A Few more twists and turns and a rousing performance from a local brass band spurred me on through the twisting trails and open fields. By now it was just me and Cornwall runner left from our group and continuing our strong pace. I felt comfortable with my running and my breathing was working well considering the heat. Still ahead of schedule…just keep going! My first gel was botched at this point, and the decline had evened out into a steady straight trail with minimum turns and a water stop at the end. The trees mercifully closed in and gave some more much-needed cover. The halfway mark was fast approaching and the pace showed no sign of letting up. I had so much going through my head at this point, mainly how could I keep the pace going.
Halfway came and went without too many problems. A water station and a sponge station were taken full advantage of as the heat was slowly starting to take its toll. A slight uphill section was negotiated with relative ease and I went past my Cornwall rival for the first time in the race…game on! We got back on the open road and my legs felt comfortable with the change in surface. This mile was by far the toughest for climb, with most of it being uphill. After climbing for three-quarters of a mile, we reached the top and made the turn to head back towards the finish and had a nice downhill section with a headwind. I felt instantly revitalised by the breeze, but had to up my stride length as the Cornish runner steamed back past me! Spurred on by the battle on my hands and having just 5 miles to go, I pushed on along the undulating, twisting road changing places a few times and picking off a few more runners as we battled on. To my surprise, I ran my second-quickest mile of the race….again I had to tell myself off for too much pace. 4 miles left!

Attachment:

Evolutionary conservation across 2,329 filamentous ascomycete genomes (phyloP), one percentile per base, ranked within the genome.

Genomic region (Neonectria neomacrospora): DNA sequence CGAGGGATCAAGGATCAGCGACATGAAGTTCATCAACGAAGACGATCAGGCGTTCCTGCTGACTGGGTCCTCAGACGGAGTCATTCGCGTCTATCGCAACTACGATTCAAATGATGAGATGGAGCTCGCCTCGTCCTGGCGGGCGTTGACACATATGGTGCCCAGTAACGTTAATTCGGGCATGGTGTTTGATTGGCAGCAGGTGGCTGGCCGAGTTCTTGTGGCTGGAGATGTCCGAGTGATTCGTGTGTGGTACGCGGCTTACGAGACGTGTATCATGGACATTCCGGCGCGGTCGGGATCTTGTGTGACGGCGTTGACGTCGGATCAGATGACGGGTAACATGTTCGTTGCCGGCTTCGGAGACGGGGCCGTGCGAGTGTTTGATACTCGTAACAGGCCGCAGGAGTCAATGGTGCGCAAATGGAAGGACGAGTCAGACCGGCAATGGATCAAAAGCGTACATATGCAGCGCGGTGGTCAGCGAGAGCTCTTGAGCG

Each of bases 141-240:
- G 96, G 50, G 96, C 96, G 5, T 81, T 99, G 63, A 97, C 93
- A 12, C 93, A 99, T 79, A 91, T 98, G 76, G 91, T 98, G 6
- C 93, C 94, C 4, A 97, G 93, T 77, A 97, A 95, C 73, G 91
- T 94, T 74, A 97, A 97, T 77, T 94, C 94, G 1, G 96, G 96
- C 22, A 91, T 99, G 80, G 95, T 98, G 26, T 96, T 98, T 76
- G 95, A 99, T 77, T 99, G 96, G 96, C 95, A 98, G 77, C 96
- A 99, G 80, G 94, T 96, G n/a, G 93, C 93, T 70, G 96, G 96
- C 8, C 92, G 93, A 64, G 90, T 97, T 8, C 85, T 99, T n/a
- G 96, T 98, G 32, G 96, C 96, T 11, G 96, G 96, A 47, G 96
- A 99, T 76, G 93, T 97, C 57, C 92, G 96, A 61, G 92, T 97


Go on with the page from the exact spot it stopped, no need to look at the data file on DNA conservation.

Another botched gel and water station came and went by in a flash and we started the push back along the trail to the finishing straight. This time around we had the pesky headwind and I started to realise that the path was not as flat as I had first thought. Still I pushed for home (prematurely I now realise) and made the 10-mile mark in just under 70minutes! ‘
Just a 5K run to finish now, big efforts needed to get the job done’. A quick blast back past the band and the path had narrowed now making it harder to overtake runners. The pace had really started to take it out of me now, but I knew I had to dig deep and a truly remarkable time was on the cards. One water station awaited me at the end of mile 12 and it spurred me on massively. Out of nowhere, my legs suddenly went like lead and every step had become a massive struggle. I had now used all the water in my bottle and felt like I was running on absolute empty. I used every ounce of mental strength I had to get myself back across the bridge and to the water stop. The final mile beckoned and the water gave me a surge of adrenaline. This is it! I flew out onto the main finish drag and felt the wind hit me for six. Surging forward, my Cornwall rival had now popped up on my shoulder from nowhere and we were urging each other on towards the finish. I knew that the PB was in the bag, but sub-92 was on and I hadn’t run so well to let it slide now. Summoning up every ounce of strength I had left, I pushed up the final bank and turned into the home straight.
The 13th mile had bleeped and it was a straight sprint for 200m. I tried all I could, however my rival had just too much and crossed the line an agonising 2 seconds ahead of me! I checked the watch and was amazed at my finishing time of 1:31:53. After congratulating the victor in the race, I collected my finishers’ T-shirt and collapsed utterly spent by it all. Andy, my training partner crossed the line in 1:37:22, right in the middle of his own target time after suffering with a back injury. We both congratulated each other on a cracking run and limped slowly back to the car, both pleased with our runs and wishing the journey back to Portsmouth would go smoothly.
Thanks for reading my report, I hope you enjoyed it!